As schools in England adjust to a post-levels world, there have been many in-depth discussions around what data and tracking should look like. We’re told that no one is expecting assessment data to look a particular way, but it’s important that it helps schools to notice pupils who need extra support and/or a challenge. This need for assessment to feed directly into teaching and learning is vital, and that applies for a teacher planning lessons right through to the head teacher planning funding for interventions.
Most of our schools are now using the markbooks regularly for lesson planning and gap analysis to ensure they pick up on support needs as early as possible. This has helped to shift our mindset from the idea of labelling a child, e.g. as a level 2B, and moved us on to looking at pupil’s achievements and weaknesses so that they can be developed. Overall, we’ve realised that looking at data in “levels/stages” terms is only useful when comparing cohorts and groups within them. Even then, looking at this data more than a couple of times a year can be unproductive. The more often we look at the data in numbers, the less reliable those numbers become, as the very nature of learning is not linear in such small chunks.
One thing that has really struck me recently, however, is that we need to now start changing the way we look at those cohort comparisons too. We are all too often using them as a deficit model rather than looking for, and finding, the positives.
The Vulnerable Groups Analysis in the Classroom Monitor homepage favourites is used by many to view attainment and progress for groups such as children with English as Additional Language (EAL) or free school meals (FSM), and to compare performance between different groups such as boys and girls. In data terms, this CAN be interesting and can form the narrative around their learning journeys but can it actually help to change anything or create impact on learning? Also do we want to keep sharing this information if every term it shows that vulnerable groups ARE behind the rest of the cohort?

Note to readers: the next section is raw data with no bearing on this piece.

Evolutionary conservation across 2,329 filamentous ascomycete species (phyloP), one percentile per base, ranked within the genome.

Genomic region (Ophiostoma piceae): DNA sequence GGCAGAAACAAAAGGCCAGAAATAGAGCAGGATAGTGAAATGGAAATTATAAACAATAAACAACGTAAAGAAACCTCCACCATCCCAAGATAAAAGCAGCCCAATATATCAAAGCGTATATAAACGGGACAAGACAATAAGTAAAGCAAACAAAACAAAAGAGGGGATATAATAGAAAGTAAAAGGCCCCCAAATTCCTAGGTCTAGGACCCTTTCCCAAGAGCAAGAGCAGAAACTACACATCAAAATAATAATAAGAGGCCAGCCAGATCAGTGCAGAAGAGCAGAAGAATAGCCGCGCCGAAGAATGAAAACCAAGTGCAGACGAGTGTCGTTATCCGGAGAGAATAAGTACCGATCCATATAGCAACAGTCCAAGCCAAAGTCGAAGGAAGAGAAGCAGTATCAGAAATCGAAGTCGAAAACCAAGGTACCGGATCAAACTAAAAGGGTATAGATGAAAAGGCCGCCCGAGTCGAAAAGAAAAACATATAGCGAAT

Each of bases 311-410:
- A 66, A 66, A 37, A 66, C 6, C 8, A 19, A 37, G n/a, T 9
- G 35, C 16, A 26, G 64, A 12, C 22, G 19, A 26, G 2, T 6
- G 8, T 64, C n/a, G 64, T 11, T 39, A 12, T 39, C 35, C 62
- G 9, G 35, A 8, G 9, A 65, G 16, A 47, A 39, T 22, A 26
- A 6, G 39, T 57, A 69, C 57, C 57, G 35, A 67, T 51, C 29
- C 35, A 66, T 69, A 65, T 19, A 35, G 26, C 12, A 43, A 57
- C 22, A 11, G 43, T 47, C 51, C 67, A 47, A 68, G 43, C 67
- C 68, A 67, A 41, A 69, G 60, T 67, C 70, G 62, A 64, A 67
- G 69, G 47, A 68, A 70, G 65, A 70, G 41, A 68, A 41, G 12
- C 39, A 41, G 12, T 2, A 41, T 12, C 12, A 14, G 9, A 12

Example: who really needs the extra support?
Overall data may show that FSM children are falling behind their peers in maths, children with SEND are falling behind in maths and girls are falling behind in maths. On the surface, this may suggest that we need to do some intervention work with FSM children, SEND children and girls in maths but we don’t see the full picture until we look at the individual pupils:
- Child A: a girl with SEND who has free school meals is achieving in line with her peers in maths
- Child B: also falls into all three categories and she is achieving below her peers in maths
- Child C: is in none of the groups identified to be falling behind in maths but is achieving below his peers
This tells us where our intervention should be best placed: providing some support for Child B and Child C in maths. It doesn’t actually matter which of the “vulnerable groups” these children do or do not fall into. Child A is achieving well without support so there is no need to intervene specifically with her maths just because she falls into one of those groups.
So now our main focus should be on measuring the impact that the interventions themselves are having. So if you have Child B and Child C plus a number of other children who are behind in maths, they could be set up as a group within Classroom Monitor. Then, their individual and collective needs can be identified through gap analysis of the markbook so targeted interventions can be put in place to plug these gaps and attainment and progress of this group can be monitored.
Then, the next time you compare data on that class you can compare the whole class data with the intervention group data. Instead of now seeing that they are on track/behind/ahead based on their category heading, you can assess whether the intervention has worked. If it has then great, if not then back to the drawing board to think about how to change the intervention and how it impacts on progress.
The achievement model: a more positive outlook!
As you continue to monitor these intervention groups, your graphs and tables suddenly show not a deficit model but an achievement model. And you can share with outside agencies what you actually did to help. Instead of just saying, “Well yes, the girls are struggling”, your conversation becomes “this group of 6 children struggled with fractions, we implemented an intervention for 6 weeks and now they are able to answer those questions on the tests”. Isn’t that a more positive outlook? You have used data to make meaningful rather than arbitrary choices about how to tackle achievement. Your value added story centres on your successes, not on some information about a child that you have no impact on.
I don’t know about you but I much prefer the idea of an achievement model to a deficit model when comparing cohorts!